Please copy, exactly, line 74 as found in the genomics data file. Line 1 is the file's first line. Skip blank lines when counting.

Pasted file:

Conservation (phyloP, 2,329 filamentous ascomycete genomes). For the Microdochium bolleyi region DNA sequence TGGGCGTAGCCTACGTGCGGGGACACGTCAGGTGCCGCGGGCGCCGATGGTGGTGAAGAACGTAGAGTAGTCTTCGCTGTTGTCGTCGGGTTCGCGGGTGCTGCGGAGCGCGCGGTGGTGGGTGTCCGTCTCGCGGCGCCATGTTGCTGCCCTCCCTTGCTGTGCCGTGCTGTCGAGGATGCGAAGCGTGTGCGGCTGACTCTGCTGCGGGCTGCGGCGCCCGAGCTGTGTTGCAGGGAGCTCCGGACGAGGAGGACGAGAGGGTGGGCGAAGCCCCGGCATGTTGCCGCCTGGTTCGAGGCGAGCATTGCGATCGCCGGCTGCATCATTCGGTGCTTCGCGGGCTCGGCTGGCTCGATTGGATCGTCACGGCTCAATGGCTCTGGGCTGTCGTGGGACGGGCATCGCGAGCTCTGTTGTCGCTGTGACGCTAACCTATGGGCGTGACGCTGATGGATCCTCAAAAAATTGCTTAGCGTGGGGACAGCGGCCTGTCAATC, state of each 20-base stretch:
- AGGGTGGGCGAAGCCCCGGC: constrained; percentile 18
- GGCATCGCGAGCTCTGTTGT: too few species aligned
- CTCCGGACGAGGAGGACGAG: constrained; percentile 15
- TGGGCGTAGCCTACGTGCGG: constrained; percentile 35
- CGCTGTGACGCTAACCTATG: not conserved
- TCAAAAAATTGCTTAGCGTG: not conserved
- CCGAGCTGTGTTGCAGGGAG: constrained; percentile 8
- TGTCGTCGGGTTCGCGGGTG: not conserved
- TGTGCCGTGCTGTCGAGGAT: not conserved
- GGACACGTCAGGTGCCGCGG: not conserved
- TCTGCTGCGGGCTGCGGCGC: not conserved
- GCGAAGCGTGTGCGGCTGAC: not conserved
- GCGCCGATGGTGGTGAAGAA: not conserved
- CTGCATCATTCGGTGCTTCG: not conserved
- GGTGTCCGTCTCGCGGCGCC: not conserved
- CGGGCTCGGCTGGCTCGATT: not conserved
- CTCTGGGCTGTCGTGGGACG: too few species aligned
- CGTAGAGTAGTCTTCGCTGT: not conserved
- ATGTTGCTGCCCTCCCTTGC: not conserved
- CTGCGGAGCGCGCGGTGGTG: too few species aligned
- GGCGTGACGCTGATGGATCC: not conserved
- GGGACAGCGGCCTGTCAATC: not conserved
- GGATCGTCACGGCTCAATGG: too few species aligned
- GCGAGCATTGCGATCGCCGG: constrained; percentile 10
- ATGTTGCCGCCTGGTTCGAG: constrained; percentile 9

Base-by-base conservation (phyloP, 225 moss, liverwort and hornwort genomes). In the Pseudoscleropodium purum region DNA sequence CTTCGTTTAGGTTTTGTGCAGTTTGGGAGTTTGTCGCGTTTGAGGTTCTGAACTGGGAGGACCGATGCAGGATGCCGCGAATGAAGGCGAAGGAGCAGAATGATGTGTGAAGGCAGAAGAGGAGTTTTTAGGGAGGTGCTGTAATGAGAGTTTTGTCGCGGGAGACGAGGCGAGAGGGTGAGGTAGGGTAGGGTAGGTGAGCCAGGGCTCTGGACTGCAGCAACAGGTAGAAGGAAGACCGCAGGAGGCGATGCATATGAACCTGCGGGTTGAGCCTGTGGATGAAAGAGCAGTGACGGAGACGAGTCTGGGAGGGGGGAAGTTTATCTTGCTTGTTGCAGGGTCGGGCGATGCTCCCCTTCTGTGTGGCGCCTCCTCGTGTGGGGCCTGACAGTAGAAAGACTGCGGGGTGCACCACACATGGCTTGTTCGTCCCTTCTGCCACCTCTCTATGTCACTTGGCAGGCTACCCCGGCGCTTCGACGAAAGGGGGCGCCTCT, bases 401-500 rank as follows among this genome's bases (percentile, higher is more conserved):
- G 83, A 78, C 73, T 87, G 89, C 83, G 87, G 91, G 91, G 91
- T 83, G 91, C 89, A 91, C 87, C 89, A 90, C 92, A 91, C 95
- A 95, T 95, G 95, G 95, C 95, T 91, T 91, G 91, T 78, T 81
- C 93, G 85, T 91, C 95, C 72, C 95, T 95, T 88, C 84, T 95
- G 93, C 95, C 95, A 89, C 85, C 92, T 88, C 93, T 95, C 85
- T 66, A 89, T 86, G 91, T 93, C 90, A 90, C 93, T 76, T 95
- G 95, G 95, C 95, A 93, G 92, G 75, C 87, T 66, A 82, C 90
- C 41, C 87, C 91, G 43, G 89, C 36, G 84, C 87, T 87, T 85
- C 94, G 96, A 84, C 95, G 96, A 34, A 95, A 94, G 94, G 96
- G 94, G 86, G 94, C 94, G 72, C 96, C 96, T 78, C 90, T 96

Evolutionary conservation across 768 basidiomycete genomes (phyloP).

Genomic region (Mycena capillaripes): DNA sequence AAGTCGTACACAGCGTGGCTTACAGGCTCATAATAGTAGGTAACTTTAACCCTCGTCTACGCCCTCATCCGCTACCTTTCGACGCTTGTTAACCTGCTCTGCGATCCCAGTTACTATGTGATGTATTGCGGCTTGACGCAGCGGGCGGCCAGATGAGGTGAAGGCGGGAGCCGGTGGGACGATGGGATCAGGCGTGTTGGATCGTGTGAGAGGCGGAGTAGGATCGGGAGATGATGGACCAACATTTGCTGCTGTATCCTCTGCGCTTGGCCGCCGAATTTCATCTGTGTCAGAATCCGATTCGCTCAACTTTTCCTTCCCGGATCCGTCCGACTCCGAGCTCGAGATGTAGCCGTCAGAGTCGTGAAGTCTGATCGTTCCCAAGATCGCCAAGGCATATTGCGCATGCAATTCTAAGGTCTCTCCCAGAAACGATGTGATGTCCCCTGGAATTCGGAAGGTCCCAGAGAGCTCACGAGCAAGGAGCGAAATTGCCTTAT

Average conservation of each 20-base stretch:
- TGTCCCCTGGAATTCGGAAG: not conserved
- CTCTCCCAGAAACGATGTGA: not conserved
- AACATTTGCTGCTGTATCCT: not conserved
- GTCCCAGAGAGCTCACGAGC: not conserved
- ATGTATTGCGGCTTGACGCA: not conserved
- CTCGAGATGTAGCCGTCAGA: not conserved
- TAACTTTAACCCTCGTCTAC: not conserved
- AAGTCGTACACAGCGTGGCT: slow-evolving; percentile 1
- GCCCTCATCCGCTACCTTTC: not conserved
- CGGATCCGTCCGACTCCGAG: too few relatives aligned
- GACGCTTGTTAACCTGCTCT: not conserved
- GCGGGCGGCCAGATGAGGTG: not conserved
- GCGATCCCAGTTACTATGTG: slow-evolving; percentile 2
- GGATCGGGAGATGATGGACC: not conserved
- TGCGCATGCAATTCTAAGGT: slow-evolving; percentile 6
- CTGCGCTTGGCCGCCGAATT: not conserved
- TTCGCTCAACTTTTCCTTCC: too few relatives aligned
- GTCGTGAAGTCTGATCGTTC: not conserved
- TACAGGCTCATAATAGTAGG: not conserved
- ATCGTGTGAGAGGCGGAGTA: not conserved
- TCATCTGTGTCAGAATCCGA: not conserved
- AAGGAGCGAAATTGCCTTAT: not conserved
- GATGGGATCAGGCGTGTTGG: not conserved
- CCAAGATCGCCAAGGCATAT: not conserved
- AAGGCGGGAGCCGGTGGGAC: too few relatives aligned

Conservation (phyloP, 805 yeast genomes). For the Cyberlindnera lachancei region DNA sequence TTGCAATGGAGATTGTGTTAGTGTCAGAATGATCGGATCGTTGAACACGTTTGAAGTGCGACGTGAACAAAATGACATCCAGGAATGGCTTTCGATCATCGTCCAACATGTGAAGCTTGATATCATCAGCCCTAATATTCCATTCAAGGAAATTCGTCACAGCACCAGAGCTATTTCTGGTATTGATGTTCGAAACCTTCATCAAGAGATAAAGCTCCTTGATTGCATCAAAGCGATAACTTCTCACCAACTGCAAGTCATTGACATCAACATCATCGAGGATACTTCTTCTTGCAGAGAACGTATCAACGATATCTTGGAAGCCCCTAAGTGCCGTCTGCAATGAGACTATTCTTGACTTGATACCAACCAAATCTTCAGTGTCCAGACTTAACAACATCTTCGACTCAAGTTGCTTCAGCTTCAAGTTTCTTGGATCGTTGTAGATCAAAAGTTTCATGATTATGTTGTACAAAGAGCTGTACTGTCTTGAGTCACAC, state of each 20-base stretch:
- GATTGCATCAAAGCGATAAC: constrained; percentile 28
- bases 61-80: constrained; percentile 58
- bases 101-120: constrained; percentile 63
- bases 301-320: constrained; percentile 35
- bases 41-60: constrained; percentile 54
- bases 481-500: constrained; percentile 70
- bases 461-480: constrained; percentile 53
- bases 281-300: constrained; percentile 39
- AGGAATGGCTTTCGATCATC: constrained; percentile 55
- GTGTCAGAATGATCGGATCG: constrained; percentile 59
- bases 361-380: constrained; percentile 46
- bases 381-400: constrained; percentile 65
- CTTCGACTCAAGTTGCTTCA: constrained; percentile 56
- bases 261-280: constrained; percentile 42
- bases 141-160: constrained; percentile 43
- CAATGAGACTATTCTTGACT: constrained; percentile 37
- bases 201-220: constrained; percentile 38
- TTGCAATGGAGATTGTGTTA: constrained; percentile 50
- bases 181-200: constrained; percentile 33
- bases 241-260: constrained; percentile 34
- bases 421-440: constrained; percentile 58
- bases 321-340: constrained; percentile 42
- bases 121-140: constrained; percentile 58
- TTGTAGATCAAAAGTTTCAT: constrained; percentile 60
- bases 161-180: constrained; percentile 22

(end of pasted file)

- bases 281-300: constrained; percentile 39